The ExsA protein of Bacillus cereus is required for assembly of coat and exosporium onto the spore surface

Karen Bailey-Smith, Sarah J. Todd, Thomas W. Southworth, John Proctor, Anne Moir

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    The outermost layer of spores of the Bacillus cereus family is a loose structure known as the exosporium. Spores of a library of Tn917-LTV1 transposon insertion mutants of B. cereus ATCC 10876 were partitioned into hexadecane; a less Hydrophobic mutant that was isolated contained an insertion in the exsA promoter region. ExsA is the equivalent of SafA (YrbA) of Bacillus subtilis, which is also implicated in spore coat assembly; the gene organizations around both are identical, and both proteins contain a very conserved N-terminal cortex-binding domain of ca. 50 residues, although the rest of the sequence is much less conserved. In particular, unlike SafA, the ExsA protein contains multiple tandem oligopeptide repeats and is therefore likely to have an extended structure. The exsA gene is expressed in the mother cell during sporulation. Spores of an exsA mutant are extremely permeable to lysozyme and are blocked in late stages of germination, which require coat-associated functions. Two mutants expressing differently truncated versions of ExsA were constructed, and they showed the same gross defects in the attachment of exosporium and spore coat layers. The protein profile of the residual exosporium harvested from spores of the three mutants-two expressing truncated proteins and the mutant with the original transposon insertion in the promoter region-showed some differences from the wild type and from each other, but the major exosporium glycoproteins were retained. The exsA gene is extremely important for the normal assembly and anchoring of both the spore coat and exosporium layers in spores of B. cereus. Copyright © 2005, American Society for Microbiology. All Rights Reserved.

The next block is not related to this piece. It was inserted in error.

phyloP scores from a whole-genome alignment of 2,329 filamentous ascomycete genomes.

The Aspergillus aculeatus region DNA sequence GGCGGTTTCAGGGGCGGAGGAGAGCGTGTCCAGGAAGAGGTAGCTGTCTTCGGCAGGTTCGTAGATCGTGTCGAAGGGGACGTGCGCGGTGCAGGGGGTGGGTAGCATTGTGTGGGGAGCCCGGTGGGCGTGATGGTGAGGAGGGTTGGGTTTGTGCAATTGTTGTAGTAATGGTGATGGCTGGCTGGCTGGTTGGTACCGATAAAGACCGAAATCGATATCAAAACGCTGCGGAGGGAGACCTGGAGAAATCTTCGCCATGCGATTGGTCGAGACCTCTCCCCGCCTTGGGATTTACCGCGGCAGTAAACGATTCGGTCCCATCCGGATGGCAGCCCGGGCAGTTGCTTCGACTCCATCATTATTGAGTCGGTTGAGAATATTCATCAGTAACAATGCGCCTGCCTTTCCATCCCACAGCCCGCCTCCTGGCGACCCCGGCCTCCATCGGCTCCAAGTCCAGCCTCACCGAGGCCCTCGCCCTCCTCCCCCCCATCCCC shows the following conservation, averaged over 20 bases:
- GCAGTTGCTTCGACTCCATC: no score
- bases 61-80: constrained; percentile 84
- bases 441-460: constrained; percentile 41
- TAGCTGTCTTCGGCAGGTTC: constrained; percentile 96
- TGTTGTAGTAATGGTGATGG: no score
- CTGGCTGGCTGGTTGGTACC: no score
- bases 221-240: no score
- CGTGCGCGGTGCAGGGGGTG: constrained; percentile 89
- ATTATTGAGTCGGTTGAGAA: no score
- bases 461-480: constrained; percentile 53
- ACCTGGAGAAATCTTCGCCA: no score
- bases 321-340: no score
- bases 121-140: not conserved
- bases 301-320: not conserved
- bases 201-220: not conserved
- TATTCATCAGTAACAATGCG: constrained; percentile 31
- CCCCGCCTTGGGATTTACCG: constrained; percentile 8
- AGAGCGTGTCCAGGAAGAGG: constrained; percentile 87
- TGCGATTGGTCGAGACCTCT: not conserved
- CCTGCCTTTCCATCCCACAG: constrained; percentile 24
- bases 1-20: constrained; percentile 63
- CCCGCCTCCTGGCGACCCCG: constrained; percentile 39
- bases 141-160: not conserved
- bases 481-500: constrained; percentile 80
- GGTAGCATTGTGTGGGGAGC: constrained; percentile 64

Original languageEnglish
    Pages (from-to)3800-3806
    Number of pages6
    JournalJournal of Bacteriology
    Issue number11
    Publication statusPublished - Jun 2005


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